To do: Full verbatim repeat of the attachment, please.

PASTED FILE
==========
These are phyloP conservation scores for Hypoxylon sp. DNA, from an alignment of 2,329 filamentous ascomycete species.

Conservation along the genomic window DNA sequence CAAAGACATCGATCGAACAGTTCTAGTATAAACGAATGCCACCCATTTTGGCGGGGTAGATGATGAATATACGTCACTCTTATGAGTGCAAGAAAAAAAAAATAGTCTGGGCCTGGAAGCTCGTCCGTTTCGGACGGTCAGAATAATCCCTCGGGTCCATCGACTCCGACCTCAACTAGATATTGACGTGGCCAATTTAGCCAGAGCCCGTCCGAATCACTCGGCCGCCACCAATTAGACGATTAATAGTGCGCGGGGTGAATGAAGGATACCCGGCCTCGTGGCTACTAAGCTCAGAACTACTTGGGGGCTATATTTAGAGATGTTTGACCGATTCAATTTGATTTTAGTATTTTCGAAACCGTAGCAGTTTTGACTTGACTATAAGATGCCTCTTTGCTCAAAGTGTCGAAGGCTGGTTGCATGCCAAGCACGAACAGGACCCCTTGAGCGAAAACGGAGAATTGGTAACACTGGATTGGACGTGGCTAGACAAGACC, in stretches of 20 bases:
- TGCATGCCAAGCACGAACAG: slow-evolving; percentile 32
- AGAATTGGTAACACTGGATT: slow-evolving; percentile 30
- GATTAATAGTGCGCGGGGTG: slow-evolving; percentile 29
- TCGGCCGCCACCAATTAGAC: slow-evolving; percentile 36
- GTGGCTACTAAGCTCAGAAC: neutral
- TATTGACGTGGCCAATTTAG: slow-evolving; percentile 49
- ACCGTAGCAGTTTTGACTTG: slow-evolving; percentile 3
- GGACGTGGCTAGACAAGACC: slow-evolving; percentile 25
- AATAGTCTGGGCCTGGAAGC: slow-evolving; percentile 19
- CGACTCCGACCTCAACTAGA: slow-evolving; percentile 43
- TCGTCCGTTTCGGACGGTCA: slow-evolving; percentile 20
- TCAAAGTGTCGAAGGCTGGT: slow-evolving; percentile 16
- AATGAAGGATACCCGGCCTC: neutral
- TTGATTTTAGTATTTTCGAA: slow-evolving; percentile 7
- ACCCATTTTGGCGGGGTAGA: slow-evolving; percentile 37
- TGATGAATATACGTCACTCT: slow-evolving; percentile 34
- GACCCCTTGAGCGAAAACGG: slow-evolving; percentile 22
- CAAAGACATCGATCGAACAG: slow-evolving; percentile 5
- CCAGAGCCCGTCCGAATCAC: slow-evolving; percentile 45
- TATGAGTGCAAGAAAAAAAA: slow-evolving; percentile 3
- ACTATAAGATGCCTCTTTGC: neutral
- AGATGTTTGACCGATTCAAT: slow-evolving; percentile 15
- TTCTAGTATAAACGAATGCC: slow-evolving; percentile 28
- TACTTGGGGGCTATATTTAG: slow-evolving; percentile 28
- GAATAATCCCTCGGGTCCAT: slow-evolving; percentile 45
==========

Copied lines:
These are phyloP conservation scores for Hypoxylon sp. DNA, from an alignment of 2,329 filamentous ascomycete species.

Conservation along the genomic window DNA sequence CAAAGACATCGATCGAACAGTTCTAGTATAAACGAATGCCACCCATTTTGGCGGGGTAGATGATGAATATACGTCACTCTTATGAGTGCAAGAAAAAAAAAATAGTCTGGGCCTGGAAGCTCGTCCGTTTCGGACGGTCAGAATAATCCCTCGGGTCCATCGACTCCGACCTCAACTAGATATTGACGTGGCCAATTTAGCCAGAGCCCGTCCGAATCACTCGGCCGCCACCAATTAGACGATTAATAGTGCGCGGGGTGAATGAAGGATACCCGGCCTCGTGGCTACTAAGCTCAGAACTACTTGGGGGCTATATTTAGAGATGTTTGACCGATTCAATTTGATTTTAGTATTTTCGAAACCGTAGCAGTTTTGACTTGACTATAAGATGCCTCTTTGCTCAAAGTGTCGAAGGCTGGTTGCATGCCAAGCACGAACAGGACCCCTTGAGCGAAAACGGAGAATTGGTAACACTGGATTGGACGTGGCTAGACAAGACC, in stretches of 20 bases:
- TGCATGCCAAGCACGAACAG: slow-evolving; percentile 32
- AGAATTGGTAACACTGGATT: slow-evolving; percentile 30
- GATTAATAGTGCGCGGGGTG: slow-evolving; percentile 29
- TCGGCCGCCACCAATTAGAC: slow-evolving; percentile 36
- GTGGCTACTAAGCTCAGAAC: neutral
- TATTGACGTGGCCAATTTAG: slow-evolving; percentile 49
- ACCGTAGCAGTTTTGACTTG: slow-evolving; percentile 3
- GGACGTGGCTAGACAAGACC: slow-evolving; percentile 25
- AATAGTCTGGGCCTGGAAGC: slow-evolving; percentile 19
- CGACTCCGACCTCAACTAGA: slow-evolving; percentile 43
- TCGTCCGTTTCGGACGGTCA: slow-evolving; percentile 20
- TCAAAGTGTCGAAGGCTGGT: slow-evolving; percentile 16
- AATGAAGGATACCCGGCCTC: neutral
- TTGATTTTAGTATTTTCGAA: slow-evolving; percentile 7
- ACCCATTTTGGCGGGGTAGA: slow-evolving; percentile 37
- TGATGAATATACGTCACTCT: slow-evolving; percentile 34
- GACCCCTTGAGCGAAAACGG: slow-evolving; percentile 22
- CAAAGACATCGATCGAACAG: slow-evolving; percentile 5
- CCAGAGCCCGTCCGAATCAC: slow-evolving; percentile 45
- TATGAGTGCAAGAAAAAAAA: slow-evolving; percentile 3
- ACTATAAGATGCCTCTTTGC: neutral
- AGATGTTTGACCGATTCAAT: slow-evolving; percentile 15
- TTCTAGTATAAACGAATGCC: slow-evolving; percentile 28
- TACTTGGGGGCTATATTTAG: slow-evolving; percentile 28
- GAATAATCCCTCGGGTCCAT: slow-evolving; percentile 45